To ride out pandemic, more customers craft staycation inspired outdoor spaces
Though it has long been a popular marketing phrase in the industry, “vacation at home” has suddenly become reality. The industry could never have anticipated what the average hot tub showroom would look like in 2020: Empty, or nearly so, due to the abundance of spa sales, with lead times well into 2021.
Family Leisure of San Antonio, Texas, ran out of more products this year than any year prior, says general manager Austin Lampkin. “I assure you, it wasn’t from a lack of effort [to keep stocked],” he says. “We’ve written more orders for products than I can remember.”
For many retailers, spa sales continue even when there isn’t product to show. Galaxy Home Recreation, with four locations in Oklahoma, is forecasting hot tub orders into August 2021 just to keep up. But sales don’t stop at hot tubs.
“Because of COVID, people are not looking at items, they’re looking at the overall backyard,” says Ronak Shah, president and CEO for Galaxy. “Besides hot tubs, we’re selling a lot of patio furniture, fire pits, grills. It’s definitely more of a total purchase. [Customers] are asking us now, for the first time, ‘What else do you have that I can put in my backyard?’ ”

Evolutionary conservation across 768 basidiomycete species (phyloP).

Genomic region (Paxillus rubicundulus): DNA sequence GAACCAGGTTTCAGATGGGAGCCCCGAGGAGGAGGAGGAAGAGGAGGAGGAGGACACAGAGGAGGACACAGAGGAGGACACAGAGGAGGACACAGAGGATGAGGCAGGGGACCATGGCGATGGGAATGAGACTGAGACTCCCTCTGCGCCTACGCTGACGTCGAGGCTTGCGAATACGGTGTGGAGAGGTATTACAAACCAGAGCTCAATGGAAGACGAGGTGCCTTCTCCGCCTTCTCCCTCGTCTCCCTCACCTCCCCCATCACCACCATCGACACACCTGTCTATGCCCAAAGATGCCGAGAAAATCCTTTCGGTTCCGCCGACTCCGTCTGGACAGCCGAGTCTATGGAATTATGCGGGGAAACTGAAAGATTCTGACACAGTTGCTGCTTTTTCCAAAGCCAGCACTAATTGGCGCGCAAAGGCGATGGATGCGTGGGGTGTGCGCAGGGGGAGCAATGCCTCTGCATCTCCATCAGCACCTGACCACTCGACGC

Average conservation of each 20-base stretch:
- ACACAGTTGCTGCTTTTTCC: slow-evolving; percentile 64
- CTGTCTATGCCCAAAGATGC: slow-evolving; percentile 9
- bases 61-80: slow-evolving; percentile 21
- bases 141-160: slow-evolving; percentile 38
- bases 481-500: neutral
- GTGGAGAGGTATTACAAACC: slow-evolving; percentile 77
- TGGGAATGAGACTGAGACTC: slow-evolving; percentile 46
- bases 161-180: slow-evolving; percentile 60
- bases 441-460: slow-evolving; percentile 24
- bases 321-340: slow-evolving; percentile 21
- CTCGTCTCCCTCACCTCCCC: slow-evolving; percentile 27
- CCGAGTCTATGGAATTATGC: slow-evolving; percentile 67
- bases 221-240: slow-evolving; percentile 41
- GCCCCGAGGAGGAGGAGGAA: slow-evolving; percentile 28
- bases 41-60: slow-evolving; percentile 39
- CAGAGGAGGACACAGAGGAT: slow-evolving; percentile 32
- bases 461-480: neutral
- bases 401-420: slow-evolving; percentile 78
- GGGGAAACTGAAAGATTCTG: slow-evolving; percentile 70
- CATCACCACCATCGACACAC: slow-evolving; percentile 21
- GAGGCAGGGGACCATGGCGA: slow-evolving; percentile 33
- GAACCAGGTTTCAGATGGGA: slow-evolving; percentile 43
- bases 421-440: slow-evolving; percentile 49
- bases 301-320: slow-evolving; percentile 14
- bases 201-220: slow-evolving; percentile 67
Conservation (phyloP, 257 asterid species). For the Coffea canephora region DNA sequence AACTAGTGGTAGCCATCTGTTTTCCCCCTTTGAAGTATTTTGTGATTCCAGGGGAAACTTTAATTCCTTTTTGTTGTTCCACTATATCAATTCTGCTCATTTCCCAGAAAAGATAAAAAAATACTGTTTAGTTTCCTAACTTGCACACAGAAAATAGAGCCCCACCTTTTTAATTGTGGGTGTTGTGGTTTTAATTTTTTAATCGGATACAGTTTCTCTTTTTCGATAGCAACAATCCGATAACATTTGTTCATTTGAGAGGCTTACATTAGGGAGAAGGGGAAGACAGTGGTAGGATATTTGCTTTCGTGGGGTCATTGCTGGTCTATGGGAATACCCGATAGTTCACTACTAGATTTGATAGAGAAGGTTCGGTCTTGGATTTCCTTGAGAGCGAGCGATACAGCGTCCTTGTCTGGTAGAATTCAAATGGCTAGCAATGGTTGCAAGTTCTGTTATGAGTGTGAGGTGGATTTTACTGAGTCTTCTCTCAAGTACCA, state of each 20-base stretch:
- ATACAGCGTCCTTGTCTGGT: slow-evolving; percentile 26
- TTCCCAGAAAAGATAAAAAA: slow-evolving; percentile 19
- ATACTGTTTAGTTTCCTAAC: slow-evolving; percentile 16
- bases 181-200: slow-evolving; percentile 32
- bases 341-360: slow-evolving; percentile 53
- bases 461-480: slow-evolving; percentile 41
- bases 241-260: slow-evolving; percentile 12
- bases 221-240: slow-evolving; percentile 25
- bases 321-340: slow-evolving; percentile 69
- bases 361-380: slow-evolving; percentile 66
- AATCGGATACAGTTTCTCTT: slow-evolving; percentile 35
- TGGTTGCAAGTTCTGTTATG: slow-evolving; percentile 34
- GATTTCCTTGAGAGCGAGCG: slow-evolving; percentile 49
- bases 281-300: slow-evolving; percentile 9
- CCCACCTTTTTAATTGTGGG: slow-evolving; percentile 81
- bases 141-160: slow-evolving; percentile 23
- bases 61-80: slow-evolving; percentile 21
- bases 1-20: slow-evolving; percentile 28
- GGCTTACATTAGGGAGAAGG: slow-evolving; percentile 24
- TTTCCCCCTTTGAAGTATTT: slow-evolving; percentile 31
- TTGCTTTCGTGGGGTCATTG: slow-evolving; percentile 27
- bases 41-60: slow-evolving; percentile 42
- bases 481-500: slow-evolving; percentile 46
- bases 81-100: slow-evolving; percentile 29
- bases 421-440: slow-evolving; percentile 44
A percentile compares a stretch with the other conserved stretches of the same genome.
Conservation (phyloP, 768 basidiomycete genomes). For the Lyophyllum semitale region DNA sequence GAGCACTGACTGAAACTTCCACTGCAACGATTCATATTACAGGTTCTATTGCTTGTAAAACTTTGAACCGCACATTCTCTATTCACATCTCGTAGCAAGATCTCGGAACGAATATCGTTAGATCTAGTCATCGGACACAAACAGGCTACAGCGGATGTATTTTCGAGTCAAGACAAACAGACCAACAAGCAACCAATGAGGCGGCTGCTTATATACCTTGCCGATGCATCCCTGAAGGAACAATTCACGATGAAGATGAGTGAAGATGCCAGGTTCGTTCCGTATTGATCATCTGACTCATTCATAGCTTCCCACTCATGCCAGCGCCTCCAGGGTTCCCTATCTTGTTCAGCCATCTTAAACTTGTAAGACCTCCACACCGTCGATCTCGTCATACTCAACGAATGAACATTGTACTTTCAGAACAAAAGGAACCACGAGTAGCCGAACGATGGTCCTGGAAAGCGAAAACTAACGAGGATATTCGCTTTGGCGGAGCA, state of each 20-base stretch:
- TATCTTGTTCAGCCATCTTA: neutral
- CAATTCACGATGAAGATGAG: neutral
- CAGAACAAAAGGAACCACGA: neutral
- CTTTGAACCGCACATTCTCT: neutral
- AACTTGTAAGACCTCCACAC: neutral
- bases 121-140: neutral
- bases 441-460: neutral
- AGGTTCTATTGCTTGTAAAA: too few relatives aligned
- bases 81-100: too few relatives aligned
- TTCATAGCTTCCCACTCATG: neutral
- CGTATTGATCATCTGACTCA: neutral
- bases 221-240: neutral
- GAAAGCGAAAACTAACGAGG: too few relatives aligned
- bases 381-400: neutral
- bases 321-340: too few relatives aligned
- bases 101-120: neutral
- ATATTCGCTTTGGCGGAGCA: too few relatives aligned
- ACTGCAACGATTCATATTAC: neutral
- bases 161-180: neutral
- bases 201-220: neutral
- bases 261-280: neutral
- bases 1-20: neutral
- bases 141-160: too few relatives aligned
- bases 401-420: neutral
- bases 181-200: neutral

While Galaxy offers other outdoor living products like trampolines, swing sets and patio furniture, the focus on backyard living has resulted in a product expansion, too.
In August, Shah added outdoor pool tables and shuffle boards, aiming to find more products people can use to have fun at home. The products will be introduced this fall.
“There is no doubt the pandemic has increased sales in the residential outdoor space industry,” says Ray Sweet, owner and president of Fiberlite Umbrellas. “The pandemic has necessitated a shift to a more home- and family-centric focus, driving consumers’ desire to improve their outdoor living areas in order to spend that quality time at home with family.”
“Our organization has been marketing and discussing this idea with consumers for years,” Lampkin says of the vacation-at-home concept. “It is essential to us. The idea of a staycation exists in our advertising for a majority of our promotions. It has amplified this year for sure.”
Other dealers were wary of pushing a carefree marketing message when so many Americans are struggling. David Townley, president of Townley Pool & Spa in Little Rock, Arkansas, switched his phrasing to ‘backyard retreat.’
“There are people out there who are really hurting and nervous,” he says. “This is maybe not a great time to just be like, ‘Look at us, we’re out in our pool having a big ol’ time vacationing.’ It’s more like, this is your home and you want to be in a relaxed state — a backyard retreat. So we’ve altered our marketing. It’s bringing that wellness messaging and ‘You can do this at home.’ ”